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Journal Information
Vol. 35. Issue 4.
Pages 284-287 (May 2020)
Vol. 35. Issue 4.
Pages 284-287 (May 2020)
Letter to the Editor
DOI: 10.1016/j.nrleng.2017.12.013
Open Access
Echocardiographic parameters of atrial cardiopathy and the detection of atrial fibrillation in patients with cryptogenic stroke
Parámetros ecocardiográficos de cardiopatía auricular y detección de fibrilación auricular en el ictus criptogénico
Á. Lambea Gila,
Corresponding author

Corresponding author.
, H. Tejada Mezab,c, C.R. López Peralesd, J. Artal Royb, J. Marta Morenob
a Servicio de Neurología, Hospital Universitario Miguel Servet, Zaragoza, Spain
b Unidad de Ictus, Servicio de Neurología, Hospital Universitario Miguel Servet, Zaragoza, Spain
c Instituto de Investigación Sanitaria (IIS) Aragón, Zaragoza, Spain
d Servicio de Cardiología, Hospital Universitario Miguel Servet, Zaragoza, Spain
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Figures (1)
Tables (2)
Table 1. Transthoracic echocardiography findings: left atrium morphological and functional parameters, adjusted for body surface area and sex.
Table 2. Left atrial morphology data obtained with transthoracic echocardiography and classification by severity.
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Dear Editor,

Cardioembolic stroke accounts for 20%-30% of all ischaemic strokes.1 With the introduction of the term “embolic stroke of undetermined source” (ESUS), and given the considerable number of non-lacunar cryptogenic strokes, the hypothesis of an unknown embolic source has led to extensive study. This includes prolonged cardiac monitoring, which increases sensitivity for identifying paroxysmal atrial fibrillation (AF).2 Although the ability of these paroxysmal episodes to cause ischaemic events was previously unknown, studies into the pathophysiology of cardioembolic stroke have shown that paroxysmal AF, which usually lasts 5-6minutes, increases the risk of stroke.3,4

Given their short duration and the fact that they are often asymptomatic and may not co-occur with neurological symptoms, these episodes are classified under stroke of undetermined cause.3,5 The heterogeneity of this group, combined with the limited use of prolonged cardiac monitoring (whether due to patient intolerance or to the unavailability of monitoring equipment and differences between devices), has led researchers to investigate parameters correlated with greater incidence of AF,6 with a view to increasing the utility of the technique. These parameters include electrocardiographic, biochemical, and echocardiographic variables, which have been found to be associated not only with AF but also with ischaemic stroke and recurrent stroke.1,7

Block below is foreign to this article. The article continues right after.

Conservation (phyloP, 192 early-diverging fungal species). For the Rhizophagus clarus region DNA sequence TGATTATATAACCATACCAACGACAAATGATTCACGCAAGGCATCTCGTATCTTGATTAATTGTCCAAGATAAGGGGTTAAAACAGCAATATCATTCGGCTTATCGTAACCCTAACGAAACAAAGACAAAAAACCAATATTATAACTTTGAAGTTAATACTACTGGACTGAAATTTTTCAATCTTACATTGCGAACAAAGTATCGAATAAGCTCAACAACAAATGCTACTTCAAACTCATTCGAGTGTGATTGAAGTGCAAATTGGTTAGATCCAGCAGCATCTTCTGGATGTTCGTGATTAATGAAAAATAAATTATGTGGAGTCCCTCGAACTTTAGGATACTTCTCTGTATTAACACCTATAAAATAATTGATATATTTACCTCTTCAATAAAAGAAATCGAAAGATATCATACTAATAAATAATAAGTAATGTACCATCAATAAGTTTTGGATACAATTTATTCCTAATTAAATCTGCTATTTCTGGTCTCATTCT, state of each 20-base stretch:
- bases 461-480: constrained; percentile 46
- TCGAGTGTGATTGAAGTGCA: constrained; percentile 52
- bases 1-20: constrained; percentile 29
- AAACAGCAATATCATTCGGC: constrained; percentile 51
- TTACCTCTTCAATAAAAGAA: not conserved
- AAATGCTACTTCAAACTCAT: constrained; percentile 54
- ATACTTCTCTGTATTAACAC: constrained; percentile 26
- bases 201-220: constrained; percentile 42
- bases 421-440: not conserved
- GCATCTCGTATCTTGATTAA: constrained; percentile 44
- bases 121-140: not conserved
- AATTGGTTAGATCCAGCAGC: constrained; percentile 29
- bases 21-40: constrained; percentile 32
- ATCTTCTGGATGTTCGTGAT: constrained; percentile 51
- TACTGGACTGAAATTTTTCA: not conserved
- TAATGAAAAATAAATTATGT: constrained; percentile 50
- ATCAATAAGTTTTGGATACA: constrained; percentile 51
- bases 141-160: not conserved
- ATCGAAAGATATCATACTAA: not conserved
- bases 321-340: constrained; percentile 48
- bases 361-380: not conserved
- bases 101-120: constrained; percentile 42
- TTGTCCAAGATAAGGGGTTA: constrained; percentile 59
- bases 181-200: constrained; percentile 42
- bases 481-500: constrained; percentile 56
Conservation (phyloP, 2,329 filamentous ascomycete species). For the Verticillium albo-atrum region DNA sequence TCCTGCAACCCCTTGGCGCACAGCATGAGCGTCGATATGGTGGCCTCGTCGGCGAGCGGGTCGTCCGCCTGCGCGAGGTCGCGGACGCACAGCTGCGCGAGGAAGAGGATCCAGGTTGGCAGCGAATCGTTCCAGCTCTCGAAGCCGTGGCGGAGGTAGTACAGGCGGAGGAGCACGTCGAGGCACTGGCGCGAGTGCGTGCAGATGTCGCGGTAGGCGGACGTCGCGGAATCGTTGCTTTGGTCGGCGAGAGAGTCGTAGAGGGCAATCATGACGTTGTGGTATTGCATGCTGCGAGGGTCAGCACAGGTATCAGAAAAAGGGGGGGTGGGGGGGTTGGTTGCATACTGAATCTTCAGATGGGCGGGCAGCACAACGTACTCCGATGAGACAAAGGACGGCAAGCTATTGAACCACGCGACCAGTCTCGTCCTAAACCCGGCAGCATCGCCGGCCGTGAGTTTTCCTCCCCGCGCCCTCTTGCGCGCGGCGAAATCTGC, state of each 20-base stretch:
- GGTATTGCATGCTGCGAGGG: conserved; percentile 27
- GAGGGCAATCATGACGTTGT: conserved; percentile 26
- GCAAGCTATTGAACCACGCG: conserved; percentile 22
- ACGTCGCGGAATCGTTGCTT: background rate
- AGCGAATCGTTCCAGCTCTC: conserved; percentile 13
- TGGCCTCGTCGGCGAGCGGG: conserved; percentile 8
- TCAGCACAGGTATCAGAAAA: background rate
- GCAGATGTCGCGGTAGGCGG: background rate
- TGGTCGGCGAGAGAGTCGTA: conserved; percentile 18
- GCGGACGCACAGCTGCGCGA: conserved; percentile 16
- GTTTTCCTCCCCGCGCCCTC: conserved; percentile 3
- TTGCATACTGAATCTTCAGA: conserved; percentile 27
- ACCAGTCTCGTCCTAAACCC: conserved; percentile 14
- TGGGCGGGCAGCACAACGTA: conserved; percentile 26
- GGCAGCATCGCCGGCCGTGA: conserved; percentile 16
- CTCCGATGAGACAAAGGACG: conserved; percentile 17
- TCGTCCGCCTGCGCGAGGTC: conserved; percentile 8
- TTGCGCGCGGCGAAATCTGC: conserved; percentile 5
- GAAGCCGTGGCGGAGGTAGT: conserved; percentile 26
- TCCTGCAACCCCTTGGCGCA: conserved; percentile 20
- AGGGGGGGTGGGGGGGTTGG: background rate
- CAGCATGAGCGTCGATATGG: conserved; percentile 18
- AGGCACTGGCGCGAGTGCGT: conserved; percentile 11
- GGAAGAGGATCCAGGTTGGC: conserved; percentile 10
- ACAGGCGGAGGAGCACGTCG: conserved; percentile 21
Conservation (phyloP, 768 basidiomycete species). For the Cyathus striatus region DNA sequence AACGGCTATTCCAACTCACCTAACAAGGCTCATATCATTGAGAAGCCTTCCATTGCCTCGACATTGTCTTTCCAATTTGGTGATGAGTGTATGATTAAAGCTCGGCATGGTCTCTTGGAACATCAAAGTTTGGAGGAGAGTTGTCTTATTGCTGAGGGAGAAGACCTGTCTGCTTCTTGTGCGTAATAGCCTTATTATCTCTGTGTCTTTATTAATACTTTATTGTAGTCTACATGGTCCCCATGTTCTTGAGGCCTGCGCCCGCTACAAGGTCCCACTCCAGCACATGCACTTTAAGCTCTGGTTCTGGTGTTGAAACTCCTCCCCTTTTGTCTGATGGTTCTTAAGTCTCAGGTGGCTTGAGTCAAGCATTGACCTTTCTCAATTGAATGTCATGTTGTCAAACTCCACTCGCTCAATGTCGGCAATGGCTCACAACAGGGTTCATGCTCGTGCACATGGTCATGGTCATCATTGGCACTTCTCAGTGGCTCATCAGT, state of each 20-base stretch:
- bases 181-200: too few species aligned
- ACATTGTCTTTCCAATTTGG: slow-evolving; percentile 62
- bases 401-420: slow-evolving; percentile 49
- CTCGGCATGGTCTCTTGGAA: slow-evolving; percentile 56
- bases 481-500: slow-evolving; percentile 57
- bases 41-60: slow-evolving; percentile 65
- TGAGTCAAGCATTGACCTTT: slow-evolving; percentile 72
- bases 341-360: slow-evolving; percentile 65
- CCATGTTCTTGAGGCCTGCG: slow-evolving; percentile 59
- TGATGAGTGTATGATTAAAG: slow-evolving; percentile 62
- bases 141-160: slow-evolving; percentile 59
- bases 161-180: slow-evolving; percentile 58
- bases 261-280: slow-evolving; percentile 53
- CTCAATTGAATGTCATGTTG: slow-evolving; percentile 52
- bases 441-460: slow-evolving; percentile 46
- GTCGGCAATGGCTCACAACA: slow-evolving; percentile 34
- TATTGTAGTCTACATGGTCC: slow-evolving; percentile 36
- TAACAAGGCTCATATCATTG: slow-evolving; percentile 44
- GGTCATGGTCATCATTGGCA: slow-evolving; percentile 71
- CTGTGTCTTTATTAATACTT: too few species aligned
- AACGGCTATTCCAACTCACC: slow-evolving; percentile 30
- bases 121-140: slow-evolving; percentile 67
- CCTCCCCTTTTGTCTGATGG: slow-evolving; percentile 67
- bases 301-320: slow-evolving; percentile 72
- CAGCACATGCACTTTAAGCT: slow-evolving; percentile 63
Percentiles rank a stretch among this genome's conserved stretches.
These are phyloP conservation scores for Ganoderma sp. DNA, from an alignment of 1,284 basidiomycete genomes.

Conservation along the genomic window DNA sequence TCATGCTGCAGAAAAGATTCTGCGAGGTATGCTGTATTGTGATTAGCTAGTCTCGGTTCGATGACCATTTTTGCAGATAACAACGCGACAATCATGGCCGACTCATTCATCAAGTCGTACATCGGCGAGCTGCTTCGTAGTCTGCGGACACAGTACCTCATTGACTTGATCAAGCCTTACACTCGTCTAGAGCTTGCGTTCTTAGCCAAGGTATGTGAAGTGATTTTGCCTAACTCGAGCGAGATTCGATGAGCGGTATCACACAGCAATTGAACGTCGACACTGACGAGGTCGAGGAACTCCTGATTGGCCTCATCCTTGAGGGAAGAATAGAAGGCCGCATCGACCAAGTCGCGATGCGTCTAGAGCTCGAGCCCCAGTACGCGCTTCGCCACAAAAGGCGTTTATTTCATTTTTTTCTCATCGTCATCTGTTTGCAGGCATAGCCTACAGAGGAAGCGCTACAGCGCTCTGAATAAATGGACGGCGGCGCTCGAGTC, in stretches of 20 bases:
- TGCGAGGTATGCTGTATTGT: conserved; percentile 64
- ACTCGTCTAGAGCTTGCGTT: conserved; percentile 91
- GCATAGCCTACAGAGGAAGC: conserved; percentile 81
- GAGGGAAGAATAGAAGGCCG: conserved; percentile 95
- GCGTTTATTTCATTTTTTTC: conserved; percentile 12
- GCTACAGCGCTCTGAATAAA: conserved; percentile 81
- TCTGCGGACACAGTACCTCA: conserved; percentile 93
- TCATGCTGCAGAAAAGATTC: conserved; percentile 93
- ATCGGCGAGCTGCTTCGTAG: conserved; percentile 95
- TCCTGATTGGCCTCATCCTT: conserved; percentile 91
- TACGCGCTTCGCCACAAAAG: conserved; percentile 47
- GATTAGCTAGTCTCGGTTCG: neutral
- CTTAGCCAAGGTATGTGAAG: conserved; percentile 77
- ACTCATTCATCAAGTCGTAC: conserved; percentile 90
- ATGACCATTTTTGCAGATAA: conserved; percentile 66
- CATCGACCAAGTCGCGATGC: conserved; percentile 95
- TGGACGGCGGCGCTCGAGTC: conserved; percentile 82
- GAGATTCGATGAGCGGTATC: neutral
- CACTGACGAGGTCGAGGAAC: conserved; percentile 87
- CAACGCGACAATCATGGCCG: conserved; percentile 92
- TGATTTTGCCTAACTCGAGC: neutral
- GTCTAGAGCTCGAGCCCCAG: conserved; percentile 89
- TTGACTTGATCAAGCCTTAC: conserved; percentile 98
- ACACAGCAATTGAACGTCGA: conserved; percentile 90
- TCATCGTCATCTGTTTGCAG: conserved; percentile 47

We present the case of a patient with acute ischaemic stroke and morphological and functional signs of left atrial cardiopathy in an echocardiography study; these findings were correlated with paroxysmal AF.

The patient was a functionally independent 77-year-old woman who came to the emergency department due to right hemiparesis and mixed aphasia. She scored 1 on the NIHSS due to language impairment, which resolved completely 3hours after symptom onset. A baseline head CT scan revealed no signs of haemorrhage or acute ischaemia; the patient scored 7 on the ABCD2 scale, and was admitted to the stroke unit for cardiac monitoring. She remained asymptomatic for 18hours, after which she presented an episode of isolated mixed aphasia (NIHSS: 4). No changes were observed in CT images. Intravenous fibrinolysis achieved progressive recovery.

Our patient presented hypertension, dyslipidaemia, and type 2 diabetes mellitus; treatment adherence was good and blood analysis results were within normal ranges. In 2012, she underwent implantation of a DDDR pacemaker due to complete atrioventricular block associated with sinus dysfunction. An echocardiography performed in 2016 revealed mild left ventricular hypertrophy and mitral valve regurgitation, with no alterations in atrial morphology or other signs of structural heart disease. In view of the 2 episodes of sudden-onset focal neurological signs (with one episode characterised by isolated aphasia), we requested the pacemaker records from the cardiology department.

The patient continued under observation while we awaited the pacemaker records. Twenty-four-hour Holter monitoring revealed sinus rhythm and no arrhythmia; the patient was therefore transferred to the neurology ward. A Doppler ultrasound of the supra-aortic trunks revealed atheromatous plaques in the carotid territory bilaterally, without haemodynamic impairment; transcranial Doppler ultrasound did not detect stenosis. Table 1 shows the findings from transthoracic echocardiography, adjusted for body surface area (1.657m2). Atrial diameter and area were compatible with mild left atrial enlargement, whereas volume and such functional activity parameters as left atrial ejection fraction (LAEF) and left atrial strain (LAS) indicated more severe dysfunction of the cardiac chamber (Fig. 1). The pacemaker data revealed an episode of paroxysmal AF lasting 17hours, which occurred 3 months previously, and another episode occurring 4 days after the cerebrovascular event; the patient presented sinus rhythm during neurological symptoms.

Table 1.

Transthoracic echocardiography findings: left atrium morphological and functional parameters, adjusted for body surface area and sex.

  Our patient  Normal results 
AP diameter (mm)8  40  LLN 38.0 
Area in A4C view (cm2)9  25  LLN 20.0 
AP diameter, indexed (mm/m2)8  24.1  LLN 23.0 
Area in A4C view, indexed (cm2/m2)8  15.1  LLN 11.0 
Volume in A4C view, indexed (mL/m2)8  57.2  LLN 34.0 
LAEF (%)10  35.0  ULN 50.0 
LAS in reservoir phase  20.0  ULN 25.8 

A4C: apical 4-chamber; AP: anteroposterior; LAEF: left atrial ejection fraction; LAS: left atrial strain; LLN: lower limit of normal; ULN: upper limit of normal.

Figure 1.

Two-dimensional transthoracic echocardiography; apical 4-chamber view. Measurement of left atrial volume with the biplane Simpson method (A) and longitudinal left atrial strain with speckle tracking echocardiography (B).